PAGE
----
Lyft announced Wednesday it will lay off 17 per cent of staff, and furlough five per cent, as its business collapses amid coronavirus lockdowns and slowdowns. That amounts to roughly 980 people axed, and 290 on pause with no pay.…

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Half of Americans Won't Trust Contact-Tracing Apps, New Poll Finds

Slashdot - Wed, 2020-04-29 22:00
Before life can safely return to normalcy, we'll need an enormous increase in our ability to perform contact tracing -- identifying and contacting everyone who's been in contact with a person infected with COVID-19 so that they in turn can hunker down in quarantine and avoid infecting others. But, as Ars Technica reports, there are two huge problems with the massive contact-tracing platform that Google and Apple are working on. "First, billions of phones won't be able to use the tech," reports Ars. "And second: even among those who could, a solid half of Americans would refuse to because they don't trust insurers or tech companies with their health data." From the report: The 82 percent of US adults who have smartphones are exactly split on the issue, according to poll data released today by The Washington Post and University of Maryland. Half of the poll respondents said they probably or definitely would use a contact-tracing app, and the remaining half said they probably or definitely would not. While a majority of respondents (57 percent) expressed a reasonable amount of trust in public health agencies, less than half (47 percent) said they trust health insurance firms, and only 43 percent said they trust tech firms such as Google or Apple. Overall, the poll indicates that only 41 percent of American adults have both the technological capacity and the will to use a contact-tracing app. That's a problem, as research suggests that digital tracing would have to reach about 60 percent of the population to be most effective.

Read more of this story at Slashdot.

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Apple chucks $3 at iPhone users for killing FaceTime on iOS 6 because it didn't want to pay connectivity charges

TheRegister - Wed, 2020-04-29 21:41
Millions to go to lawyers after legal brouhaha ends in settlement

Apple has agreed to settle a class-action lawsuit brought by folks upset that the iGiant broke FaceTime overnight on their iPhones. The settlement amounts to a few bucks a device, meaning the Cupertino giant almost certainly made a net profit in the process.…

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Facebook Apps Now Used Monthly By More Than 3 Billion People

Slashdot - Wed, 2020-04-29 21:40
Facebook today reported earnings for its first fiscal quarter of 2020, including revenue of $17.74 billion, and net income of $4.9 billion, compared to revenue of $15.1 billion, and net income of $2.43 billion billion in Q1 2019. Year-over-year revenue is up 17%. From a report: In a call with analysts after the close of markets today, Facebook CEO Mark Zuckerberg said, "For the first time ever, there are now more than 3 billion people actively using Facebook, Instagram, WhatsApp, or Messenger each month." That's up from 2.99 billion people on March 31. Use of the main Facebook app grew 10% up from 2.38 billion in Q1 2019 to 2.6 billion. Daily active users are also up 11%. Facebook earnings beat analyst estimates that predicted Facebook would earn $17.5 billion in revenue and report earnings per share of $1.74. Alphabet, which also draws the majority of its revenue from advertising, also announced earnings above analysts estimates on Tuesday.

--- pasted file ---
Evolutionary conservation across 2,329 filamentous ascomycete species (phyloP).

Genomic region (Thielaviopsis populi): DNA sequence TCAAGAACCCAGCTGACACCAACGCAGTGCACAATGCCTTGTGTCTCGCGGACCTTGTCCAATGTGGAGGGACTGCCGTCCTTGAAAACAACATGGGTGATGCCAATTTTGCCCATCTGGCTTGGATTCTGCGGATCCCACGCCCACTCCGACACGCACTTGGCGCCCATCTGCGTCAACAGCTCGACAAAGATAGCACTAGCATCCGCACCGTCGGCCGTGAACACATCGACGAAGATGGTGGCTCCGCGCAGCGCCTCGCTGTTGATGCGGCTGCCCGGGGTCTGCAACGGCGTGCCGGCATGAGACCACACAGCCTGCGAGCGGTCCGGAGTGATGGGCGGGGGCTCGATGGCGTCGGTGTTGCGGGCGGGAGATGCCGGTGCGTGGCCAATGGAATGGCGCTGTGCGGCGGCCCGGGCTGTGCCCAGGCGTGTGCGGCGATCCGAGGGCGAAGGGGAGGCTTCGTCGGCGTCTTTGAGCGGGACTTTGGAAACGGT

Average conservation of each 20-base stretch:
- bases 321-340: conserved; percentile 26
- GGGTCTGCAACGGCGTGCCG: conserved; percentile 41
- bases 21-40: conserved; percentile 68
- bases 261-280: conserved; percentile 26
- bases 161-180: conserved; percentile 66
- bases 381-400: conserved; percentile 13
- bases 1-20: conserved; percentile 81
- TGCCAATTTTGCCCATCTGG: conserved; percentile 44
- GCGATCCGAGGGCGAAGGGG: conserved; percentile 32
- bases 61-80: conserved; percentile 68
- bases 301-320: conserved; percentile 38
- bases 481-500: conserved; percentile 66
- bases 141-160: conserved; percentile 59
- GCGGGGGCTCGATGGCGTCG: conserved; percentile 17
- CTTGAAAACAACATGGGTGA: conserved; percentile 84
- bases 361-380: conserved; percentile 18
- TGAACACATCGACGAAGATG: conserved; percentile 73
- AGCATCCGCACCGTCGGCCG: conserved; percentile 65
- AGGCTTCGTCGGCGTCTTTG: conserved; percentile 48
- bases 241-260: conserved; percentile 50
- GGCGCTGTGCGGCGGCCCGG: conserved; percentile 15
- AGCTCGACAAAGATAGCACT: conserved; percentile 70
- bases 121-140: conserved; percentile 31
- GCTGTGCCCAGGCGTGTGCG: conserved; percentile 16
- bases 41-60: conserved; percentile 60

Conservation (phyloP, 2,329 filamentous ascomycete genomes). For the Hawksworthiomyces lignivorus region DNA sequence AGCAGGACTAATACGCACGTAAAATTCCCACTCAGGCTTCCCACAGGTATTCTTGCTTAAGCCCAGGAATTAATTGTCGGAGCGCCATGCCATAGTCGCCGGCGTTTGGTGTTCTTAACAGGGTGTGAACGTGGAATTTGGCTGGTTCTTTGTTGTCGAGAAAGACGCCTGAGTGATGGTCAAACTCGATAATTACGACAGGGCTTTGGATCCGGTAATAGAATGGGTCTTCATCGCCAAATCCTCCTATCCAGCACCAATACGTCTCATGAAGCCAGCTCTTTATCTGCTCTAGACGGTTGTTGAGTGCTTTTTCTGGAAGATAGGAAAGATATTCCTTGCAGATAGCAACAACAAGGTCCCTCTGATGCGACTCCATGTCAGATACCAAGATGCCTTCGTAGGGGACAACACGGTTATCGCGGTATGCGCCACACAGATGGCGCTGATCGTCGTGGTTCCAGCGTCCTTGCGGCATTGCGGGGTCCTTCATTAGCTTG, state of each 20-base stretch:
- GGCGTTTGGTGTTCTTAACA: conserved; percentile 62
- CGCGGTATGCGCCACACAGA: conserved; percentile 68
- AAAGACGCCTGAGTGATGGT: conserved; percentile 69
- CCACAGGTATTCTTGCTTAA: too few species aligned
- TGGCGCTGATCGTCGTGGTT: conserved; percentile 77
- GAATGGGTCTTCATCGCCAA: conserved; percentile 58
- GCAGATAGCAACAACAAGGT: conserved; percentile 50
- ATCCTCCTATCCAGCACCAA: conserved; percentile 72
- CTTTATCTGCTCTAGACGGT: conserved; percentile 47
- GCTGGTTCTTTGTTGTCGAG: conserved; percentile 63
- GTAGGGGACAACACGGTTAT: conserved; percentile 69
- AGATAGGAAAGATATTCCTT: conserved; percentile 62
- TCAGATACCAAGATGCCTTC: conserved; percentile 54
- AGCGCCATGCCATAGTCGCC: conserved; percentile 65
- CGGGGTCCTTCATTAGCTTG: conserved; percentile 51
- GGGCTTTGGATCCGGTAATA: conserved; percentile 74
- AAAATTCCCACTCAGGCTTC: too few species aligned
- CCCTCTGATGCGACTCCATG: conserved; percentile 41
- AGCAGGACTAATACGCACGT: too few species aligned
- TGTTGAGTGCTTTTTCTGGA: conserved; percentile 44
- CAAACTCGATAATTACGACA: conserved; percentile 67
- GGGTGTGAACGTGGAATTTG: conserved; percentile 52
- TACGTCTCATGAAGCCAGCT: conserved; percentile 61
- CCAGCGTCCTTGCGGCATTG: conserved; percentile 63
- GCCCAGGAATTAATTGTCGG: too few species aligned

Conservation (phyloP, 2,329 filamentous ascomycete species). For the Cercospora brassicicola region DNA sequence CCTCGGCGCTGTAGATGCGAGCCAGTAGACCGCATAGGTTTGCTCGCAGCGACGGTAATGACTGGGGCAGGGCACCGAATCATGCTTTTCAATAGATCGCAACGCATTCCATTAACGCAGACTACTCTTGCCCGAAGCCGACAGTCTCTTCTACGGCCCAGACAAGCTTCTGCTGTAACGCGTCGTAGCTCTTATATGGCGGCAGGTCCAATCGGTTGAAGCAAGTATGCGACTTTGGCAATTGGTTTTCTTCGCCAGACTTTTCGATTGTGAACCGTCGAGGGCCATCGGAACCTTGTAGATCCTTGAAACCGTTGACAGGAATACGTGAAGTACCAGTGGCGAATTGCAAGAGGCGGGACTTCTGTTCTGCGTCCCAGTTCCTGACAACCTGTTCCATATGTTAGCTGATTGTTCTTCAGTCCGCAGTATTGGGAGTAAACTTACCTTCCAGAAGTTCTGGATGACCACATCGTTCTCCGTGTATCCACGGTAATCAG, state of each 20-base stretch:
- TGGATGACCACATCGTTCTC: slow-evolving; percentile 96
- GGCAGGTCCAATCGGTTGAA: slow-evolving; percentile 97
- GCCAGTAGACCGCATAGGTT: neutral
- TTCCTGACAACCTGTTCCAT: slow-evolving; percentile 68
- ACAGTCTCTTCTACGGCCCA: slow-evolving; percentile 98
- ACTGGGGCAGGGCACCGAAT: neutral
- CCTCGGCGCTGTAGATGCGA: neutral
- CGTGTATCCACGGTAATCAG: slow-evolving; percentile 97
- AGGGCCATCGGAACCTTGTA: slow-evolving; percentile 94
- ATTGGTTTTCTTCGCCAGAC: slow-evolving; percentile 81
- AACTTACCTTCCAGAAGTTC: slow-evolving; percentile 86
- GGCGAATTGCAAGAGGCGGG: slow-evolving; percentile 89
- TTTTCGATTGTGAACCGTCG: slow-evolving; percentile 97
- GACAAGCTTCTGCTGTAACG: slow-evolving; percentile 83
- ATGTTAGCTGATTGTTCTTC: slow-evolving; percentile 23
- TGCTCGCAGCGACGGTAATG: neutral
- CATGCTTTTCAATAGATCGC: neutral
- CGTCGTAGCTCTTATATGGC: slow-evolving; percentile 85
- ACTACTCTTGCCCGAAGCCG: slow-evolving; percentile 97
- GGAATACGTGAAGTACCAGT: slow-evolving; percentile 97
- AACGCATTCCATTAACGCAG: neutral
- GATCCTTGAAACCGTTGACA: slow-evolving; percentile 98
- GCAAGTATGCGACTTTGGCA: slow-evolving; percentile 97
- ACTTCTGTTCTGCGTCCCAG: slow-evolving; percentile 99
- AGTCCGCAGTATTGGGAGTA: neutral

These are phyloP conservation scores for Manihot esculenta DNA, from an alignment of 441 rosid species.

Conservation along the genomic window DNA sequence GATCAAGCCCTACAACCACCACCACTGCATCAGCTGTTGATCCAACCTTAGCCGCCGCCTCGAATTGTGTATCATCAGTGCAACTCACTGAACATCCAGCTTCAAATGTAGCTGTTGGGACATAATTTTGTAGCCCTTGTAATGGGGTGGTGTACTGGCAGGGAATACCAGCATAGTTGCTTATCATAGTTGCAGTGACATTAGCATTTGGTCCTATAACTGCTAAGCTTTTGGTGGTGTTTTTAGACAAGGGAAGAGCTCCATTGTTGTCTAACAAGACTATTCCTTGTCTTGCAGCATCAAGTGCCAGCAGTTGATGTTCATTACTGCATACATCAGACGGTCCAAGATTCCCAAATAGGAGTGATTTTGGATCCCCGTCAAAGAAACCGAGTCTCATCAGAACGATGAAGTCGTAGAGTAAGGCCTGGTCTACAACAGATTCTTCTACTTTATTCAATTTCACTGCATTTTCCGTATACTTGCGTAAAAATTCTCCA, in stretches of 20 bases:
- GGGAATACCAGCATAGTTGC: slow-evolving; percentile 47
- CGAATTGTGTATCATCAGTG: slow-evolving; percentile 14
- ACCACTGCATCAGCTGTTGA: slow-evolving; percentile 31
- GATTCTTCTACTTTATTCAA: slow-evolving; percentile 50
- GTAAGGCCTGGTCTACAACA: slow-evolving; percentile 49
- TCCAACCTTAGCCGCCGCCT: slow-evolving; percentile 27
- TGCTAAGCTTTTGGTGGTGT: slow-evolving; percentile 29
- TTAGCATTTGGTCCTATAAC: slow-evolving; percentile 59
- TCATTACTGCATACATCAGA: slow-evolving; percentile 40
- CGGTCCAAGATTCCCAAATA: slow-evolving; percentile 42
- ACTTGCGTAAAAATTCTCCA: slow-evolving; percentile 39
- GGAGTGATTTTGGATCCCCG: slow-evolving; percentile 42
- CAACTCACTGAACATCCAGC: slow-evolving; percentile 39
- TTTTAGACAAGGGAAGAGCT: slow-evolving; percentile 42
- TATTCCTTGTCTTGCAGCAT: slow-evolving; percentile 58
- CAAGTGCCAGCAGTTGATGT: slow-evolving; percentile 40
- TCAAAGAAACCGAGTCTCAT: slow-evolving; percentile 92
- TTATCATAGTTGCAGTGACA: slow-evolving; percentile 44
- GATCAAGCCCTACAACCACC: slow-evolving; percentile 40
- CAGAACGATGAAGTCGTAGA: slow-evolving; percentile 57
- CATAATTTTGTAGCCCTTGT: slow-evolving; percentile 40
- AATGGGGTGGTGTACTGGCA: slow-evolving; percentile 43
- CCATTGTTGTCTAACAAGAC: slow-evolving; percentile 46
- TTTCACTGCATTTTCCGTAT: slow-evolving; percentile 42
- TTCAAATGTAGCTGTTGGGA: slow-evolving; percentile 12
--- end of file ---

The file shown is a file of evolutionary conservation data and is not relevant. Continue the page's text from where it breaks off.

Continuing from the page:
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Some School Districts Plan To End the Year Early, Call Remote Learning Too Tough

Slashdot - Wed, 2020-04-29 21:20
An anonymous reader quotes a report from The Wall Street Journal: Some districts are giving up on remote learning and ending the academic year early, after concluding that it was too cumbersome for teachers, students and parents. Washington, D.C., as well as parts of Georgia, Texas and elsewhere plan to end a week to several weeks early. Schools have struggled to launch remote learning for more than 50 million children across the country during the coronavirus pandemic in the largest experiment in remote learning ever. Among the issues they've encountered, not all students have internet access or have parents available to help, causing concerns about inequity. As a result, many districts haven't required schoolwork be completed or graded. Student participation, when schools are even able to measure it, has often been below regular attendance level. When schools do eventually reopen, they'll look vastly different than they did before. There may be more scheduled days home, more online learning, and lots of hand-washing. In parts of China, where life is slowly returning to normalcy, an elementary school in Yangzheng had students design hats that measure 1 meter (3.2 feet) across as a lesson in coronavirus safety practices. "We're advocating students to wear a one-meter hat and maintain one meter's distance," the Zhejiang Daily newspaper quoted Hong Feng, the school's principal, as saying as the kids returned to school this week for the first time in several months. "Along with teaching the students about social distancing, the headgear is giving the kids a history lesson: The hats resemble those worn during the Song Dynasty, which ruled China between 960 and 1279," adds CNET. "The long horizontal plumes on Song Dynasty toppers were supposedly to prevent officials from conspiring sotto voce with one another while at court -- so social distancing was in fact their original function," Eileen Chengyin Chow, a Duke University professor of Asian and Middle Eastern studies, explained on Twitter.